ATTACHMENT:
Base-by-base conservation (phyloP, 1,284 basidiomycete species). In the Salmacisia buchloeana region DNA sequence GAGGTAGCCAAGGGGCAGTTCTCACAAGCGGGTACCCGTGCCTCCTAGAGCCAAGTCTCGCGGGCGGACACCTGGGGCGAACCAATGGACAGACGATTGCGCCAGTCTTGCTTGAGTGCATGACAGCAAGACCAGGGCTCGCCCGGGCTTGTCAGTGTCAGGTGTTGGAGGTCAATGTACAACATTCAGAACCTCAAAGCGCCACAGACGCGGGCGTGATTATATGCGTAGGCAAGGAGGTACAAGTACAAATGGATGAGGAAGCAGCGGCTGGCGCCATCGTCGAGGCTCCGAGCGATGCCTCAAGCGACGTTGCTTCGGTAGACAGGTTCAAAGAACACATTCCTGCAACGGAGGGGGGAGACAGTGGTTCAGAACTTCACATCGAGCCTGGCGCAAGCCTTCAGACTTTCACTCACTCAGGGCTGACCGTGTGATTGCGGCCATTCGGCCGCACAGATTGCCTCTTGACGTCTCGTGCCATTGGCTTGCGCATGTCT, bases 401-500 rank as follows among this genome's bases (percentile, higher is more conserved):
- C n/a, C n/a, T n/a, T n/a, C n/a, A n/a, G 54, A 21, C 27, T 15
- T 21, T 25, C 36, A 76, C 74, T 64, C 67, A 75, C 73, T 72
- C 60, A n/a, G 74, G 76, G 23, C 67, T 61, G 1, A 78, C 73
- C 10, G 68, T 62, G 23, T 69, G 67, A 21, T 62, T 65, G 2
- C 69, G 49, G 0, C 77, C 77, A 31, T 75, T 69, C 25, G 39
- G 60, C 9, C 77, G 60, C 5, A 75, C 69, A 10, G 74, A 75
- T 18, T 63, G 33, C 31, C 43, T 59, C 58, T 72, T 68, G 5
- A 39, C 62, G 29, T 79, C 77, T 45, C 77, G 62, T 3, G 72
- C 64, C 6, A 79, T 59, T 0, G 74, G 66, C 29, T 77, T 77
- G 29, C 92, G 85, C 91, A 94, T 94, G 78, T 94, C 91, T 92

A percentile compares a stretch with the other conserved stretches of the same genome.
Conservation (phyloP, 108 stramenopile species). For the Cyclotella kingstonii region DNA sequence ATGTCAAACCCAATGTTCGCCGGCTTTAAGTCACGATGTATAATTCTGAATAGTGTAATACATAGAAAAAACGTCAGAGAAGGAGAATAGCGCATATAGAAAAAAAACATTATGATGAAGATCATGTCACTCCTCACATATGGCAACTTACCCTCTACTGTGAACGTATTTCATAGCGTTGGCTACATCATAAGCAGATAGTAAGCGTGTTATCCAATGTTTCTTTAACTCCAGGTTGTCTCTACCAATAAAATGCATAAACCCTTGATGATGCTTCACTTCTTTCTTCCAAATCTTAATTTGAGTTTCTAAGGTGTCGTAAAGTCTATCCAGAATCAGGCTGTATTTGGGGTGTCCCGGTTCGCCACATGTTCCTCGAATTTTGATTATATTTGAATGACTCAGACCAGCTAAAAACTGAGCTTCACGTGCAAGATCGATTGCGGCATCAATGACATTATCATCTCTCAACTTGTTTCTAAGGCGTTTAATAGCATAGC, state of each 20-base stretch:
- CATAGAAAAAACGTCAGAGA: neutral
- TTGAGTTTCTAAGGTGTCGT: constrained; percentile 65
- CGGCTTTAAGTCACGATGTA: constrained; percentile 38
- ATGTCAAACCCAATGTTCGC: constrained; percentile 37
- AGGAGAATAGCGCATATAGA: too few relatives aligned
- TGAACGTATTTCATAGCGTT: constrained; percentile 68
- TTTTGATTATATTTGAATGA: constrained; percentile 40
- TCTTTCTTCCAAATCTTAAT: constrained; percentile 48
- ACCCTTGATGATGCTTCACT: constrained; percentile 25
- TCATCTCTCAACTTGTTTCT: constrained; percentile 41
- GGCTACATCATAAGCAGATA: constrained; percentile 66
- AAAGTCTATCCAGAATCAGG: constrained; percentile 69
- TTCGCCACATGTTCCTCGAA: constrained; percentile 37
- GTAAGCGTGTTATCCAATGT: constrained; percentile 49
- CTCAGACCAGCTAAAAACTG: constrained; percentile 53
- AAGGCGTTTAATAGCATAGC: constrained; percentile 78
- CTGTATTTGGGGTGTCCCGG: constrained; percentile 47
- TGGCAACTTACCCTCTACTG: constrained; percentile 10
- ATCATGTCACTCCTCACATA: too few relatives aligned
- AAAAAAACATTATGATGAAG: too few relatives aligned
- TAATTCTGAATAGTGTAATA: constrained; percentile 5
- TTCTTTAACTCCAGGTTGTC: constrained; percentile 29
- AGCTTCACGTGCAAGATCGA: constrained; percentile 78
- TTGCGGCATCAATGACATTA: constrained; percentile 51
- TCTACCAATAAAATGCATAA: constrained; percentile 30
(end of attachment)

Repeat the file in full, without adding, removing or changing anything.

Base-by-base conservation (phyloP, 1,284 basidiomycete species). In the Salmacisia buchloeana region DNA sequence GAGGTAGCCAAGGGGCAGTTCTCACAAGCGGGTACCCGTGCCTCCTAGAGCCAAGTCTCGCGGGCGGACACCTGGGGCGAACCAATGGACAGACGATTGCGCCAGTCTTGCTTGAGTGCATGACAGCAAGACCAGGGCTCGCCCGGGCTTGTCAGTGTCAGGTGTTGGAGGTCAATGTACAACATTCAGAACCTCAAAGCGCCACAGACGCGGGCGTGATTATATGCGTAGGCAAGGAGGTACAAGTACAAATGGATGAGGAAGCAGCGGCTGGCGCCATCGTCGAGGCTCCGAGCGATGCCTCAAGCGACGTTGCTTCGGTAGACAGGTTCAAAGAACACATTCCTGCAACGGAGGGGGGAGACAGTGGTTCAGAACTTCACATCGAGCCTGGCGCAAGCCTTCAGACTTTCACTCACTCAGGGCTGACCGTGTGATTGCGGCCATTCGGCCGCACAGATTGCCTCTTGACGTCTCGTGCCATTGGCTTGCGCATGTCT, bases 401-500 rank as follows among this genome's bases (percentile, higher is more conserved):
- C n/a, C n/a, T n/a, T n/a, C n/a, A n/a, G 54, A 21, C 27, T 15
- T 21, T 25, C 36, A 76, C 74, T 64, C 67, A 75, C 73, T 72
- C 60, A n/a, G 74, G 76, G 23, C 67, T 61, G 1, A 78, C 73
- C 10, G 68, T 62, G 23, T 69, G 67, A 21, T 62, T 65, G 2
- C 69, G 49, G 0, C 77, C 77, A 31, T 75, T 69, C 25, G 39
- G 60, C 9, C 77, G 60, C 5, A 75, C 69, A 10, G 74, A 75
- T 18, T 63, G 33, C 31, C 43, T 59, C 58, T 72, T 68, G 5
- A 39, C 62, G 29, T 79, C 77, T 45, C 77, G 62, T 3, G 72
- C 64, C 6, A 79, T 59, T 0, G 74, G 66, C 29, T 77, T 77
- G 29, C 92, G 85, C 91, A 94, T 94, G 78, T 94, C 91, T 92

A percentile compares a stretch with the other conserved stretches of the same genome.
Conservation (phyloP, 108 stramenopile species). For the Cyclotella kingstonii region DNA sequence ATGTCAAACCCAATGTTCGCCGGCTTTAAGTCACGATGTATAATTCTGAATAGTGTAATACATAGAAAAAACGTCAGAGAAGGAGAATAGCGCATATAGAAAAAAAACATTATGATGAAGATCATGTCACTCCTCACATATGGCAACTTACCCTCTACTGTGAACGTATTTCATAGCGTTGGCTACATCATAAGCAGATAGTAAGCGTGTTATCCAATGTTTCTTTAACTCCAGGTTGTCTCTACCAATAAAATGCATAAACCCTTGATGATGCTTCACTTCTTTCTTCCAAATCTTAATTTGAGTTTCTAAGGTGTCGTAAAGTCTATCCAGAATCAGGCTGTATTTGGGGTGTCCCGGTTCGCCACATGTTCCTCGAATTTTGATTATATTTGAATGACTCAGACCAGCTAAAAACTGAGCTTCACGTGCAAGATCGATTGCGGCATCAATGACATTATCATCTCTCAACTTGTTTCTAAGGCGTTTAATAGCATAGC, state of each 20-base stretch:
- CATAGAAAAAACGTCAGAGA: neutral
- TTGAGTTTCTAAGGTGTCGT: constrained; percentile 65
- CGGCTTTAAGTCACGATGTA: constrained; percentile 38
- ATGTCAAACCCAATGTTCGC: constrained; percentile 37
- AGGAGAATAGCGCATATAGA: too few relatives aligned
- TGAACGTATTTCATAGCGTT: constrained; percentile 68
- TTTTGATTATATTTGAATGA: constrained; percentile 40
- TCTTTCTTCCAAATCTTAAT: constrained; percentile 48
- ACCCTTGATGATGCTTCACT: constrained; percentile 25
- TCATCTCTCAACTTGTTTCT: constrained; percentile 41
- GGCTACATCATAAGCAGATA: constrained; percentile 66
- AAAGTCTATCCAGAATCAGG: constrained; percentile 69
- TTCGCCACATGTTCCTCGAA: constrained; percentile 37
- GTAAGCGTGTTATCCAATGT: constrained; percentile 49
- CTCAGACCAGCTAAAAACTG: constrained; percentile 53
- AAGGCGTTTAATAGCATAGC: constrained; percentile 78
- CTGTATTTGGGGTGTCCCGG: constrained; percentile 47
- TGGCAACTTACCCTCTACTG: constrained; percentile 10
- ATCATGTCACTCCTCACATA: too few relatives aligned
- AAAAAAACATTATGATGAAG: too few relatives aligned
- TAATTCTGAATAGTGTAATA: constrained; percentile 5
- TTCTTTAACTCCAGGTTGTC: constrained; percentile 29
- AGCTTCACGTGCAAGATCGA: constrained; percentile 78
- TTGCGGCATCAATGACATTA: constrained; percentile 51
- TCTACCAATAAAATGCATAA: constrained; percentile 30